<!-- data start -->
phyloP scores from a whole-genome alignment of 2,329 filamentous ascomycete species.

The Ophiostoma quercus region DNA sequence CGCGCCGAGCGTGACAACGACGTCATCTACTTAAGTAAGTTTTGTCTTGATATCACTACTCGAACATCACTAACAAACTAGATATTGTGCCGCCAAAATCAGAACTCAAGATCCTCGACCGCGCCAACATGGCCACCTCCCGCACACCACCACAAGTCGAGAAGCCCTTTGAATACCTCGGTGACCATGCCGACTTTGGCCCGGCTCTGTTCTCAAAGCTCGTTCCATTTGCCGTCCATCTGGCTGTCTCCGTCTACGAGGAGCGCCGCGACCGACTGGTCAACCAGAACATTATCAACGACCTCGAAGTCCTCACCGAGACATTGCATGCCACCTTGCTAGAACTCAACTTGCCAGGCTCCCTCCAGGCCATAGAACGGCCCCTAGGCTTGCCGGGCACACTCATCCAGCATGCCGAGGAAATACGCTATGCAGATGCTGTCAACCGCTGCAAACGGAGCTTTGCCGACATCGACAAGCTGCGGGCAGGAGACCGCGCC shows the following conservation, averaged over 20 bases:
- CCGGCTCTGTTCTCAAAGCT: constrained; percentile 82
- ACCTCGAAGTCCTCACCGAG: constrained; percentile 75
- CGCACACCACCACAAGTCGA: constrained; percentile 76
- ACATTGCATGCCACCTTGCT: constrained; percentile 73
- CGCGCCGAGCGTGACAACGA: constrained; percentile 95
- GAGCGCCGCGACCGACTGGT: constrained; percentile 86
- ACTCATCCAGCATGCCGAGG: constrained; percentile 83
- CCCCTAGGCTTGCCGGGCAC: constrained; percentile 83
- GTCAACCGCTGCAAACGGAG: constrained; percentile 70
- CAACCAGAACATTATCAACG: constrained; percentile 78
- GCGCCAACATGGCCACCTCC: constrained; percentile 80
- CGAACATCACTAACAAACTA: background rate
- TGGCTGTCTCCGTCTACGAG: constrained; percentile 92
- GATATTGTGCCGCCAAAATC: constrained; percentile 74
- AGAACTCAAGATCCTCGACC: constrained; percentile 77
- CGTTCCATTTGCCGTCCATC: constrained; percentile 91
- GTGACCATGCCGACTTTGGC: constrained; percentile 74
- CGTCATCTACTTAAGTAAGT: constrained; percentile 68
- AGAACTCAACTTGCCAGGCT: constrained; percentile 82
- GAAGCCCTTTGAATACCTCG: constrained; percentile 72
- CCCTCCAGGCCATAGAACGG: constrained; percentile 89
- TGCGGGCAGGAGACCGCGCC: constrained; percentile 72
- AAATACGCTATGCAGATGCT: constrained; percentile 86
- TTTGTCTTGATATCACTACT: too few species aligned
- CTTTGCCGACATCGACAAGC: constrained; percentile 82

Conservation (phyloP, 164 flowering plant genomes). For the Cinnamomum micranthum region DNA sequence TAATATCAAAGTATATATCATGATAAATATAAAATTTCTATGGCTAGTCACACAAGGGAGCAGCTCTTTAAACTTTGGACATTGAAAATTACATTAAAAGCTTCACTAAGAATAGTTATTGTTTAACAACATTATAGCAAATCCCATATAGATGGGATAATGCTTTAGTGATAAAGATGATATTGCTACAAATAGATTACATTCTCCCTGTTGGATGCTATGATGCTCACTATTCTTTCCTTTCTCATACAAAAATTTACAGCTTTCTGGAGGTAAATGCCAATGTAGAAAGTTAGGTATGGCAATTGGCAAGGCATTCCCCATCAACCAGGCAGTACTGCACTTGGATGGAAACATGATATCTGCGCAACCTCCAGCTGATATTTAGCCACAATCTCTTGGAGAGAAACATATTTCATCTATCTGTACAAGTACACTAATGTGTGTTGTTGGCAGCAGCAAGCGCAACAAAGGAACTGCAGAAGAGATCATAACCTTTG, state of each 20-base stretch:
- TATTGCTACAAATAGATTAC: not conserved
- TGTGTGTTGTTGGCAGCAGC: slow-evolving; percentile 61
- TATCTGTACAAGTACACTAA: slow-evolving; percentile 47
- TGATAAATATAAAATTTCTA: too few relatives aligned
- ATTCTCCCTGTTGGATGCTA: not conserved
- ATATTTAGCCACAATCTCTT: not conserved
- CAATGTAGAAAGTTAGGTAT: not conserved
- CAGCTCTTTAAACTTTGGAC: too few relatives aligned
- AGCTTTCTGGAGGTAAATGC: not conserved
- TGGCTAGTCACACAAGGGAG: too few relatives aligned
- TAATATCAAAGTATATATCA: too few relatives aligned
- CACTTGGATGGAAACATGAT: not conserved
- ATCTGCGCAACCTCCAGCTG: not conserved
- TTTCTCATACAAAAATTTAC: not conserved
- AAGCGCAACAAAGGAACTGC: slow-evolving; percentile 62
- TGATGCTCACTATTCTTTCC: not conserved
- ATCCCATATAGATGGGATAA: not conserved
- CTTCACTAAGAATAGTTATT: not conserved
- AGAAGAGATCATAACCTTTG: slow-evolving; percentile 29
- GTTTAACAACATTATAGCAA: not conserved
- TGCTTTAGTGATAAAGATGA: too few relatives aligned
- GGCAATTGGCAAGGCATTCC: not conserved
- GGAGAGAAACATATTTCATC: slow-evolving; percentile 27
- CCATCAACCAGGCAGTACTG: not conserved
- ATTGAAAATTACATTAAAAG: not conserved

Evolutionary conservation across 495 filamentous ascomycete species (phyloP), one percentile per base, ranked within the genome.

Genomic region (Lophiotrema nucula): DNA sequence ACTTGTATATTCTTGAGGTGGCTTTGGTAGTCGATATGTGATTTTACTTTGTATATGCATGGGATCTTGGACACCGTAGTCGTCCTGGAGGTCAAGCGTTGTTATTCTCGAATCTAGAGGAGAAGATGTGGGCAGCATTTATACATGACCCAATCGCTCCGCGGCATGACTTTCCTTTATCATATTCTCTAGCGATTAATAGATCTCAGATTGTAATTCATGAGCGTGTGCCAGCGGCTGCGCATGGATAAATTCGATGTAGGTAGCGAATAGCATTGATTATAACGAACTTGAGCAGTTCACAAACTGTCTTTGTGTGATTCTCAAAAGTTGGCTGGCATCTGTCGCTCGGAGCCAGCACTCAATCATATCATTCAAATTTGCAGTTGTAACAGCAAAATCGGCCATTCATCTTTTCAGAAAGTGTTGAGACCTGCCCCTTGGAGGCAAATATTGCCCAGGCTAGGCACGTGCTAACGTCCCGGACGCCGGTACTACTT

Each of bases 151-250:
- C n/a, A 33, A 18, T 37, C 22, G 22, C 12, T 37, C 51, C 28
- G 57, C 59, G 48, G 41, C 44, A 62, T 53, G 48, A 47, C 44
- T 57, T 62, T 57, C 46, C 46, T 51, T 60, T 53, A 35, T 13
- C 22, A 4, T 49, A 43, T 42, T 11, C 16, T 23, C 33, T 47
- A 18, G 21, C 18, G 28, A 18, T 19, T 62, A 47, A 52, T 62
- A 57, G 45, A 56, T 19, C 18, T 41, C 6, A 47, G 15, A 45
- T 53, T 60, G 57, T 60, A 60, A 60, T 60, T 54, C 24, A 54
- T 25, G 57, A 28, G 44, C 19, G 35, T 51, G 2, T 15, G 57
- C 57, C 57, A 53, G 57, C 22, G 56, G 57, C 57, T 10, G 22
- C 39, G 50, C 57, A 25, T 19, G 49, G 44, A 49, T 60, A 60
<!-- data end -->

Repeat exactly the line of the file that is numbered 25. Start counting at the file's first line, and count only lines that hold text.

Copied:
- AAATACGCTATGCAGATGCT: constrained; percentile 86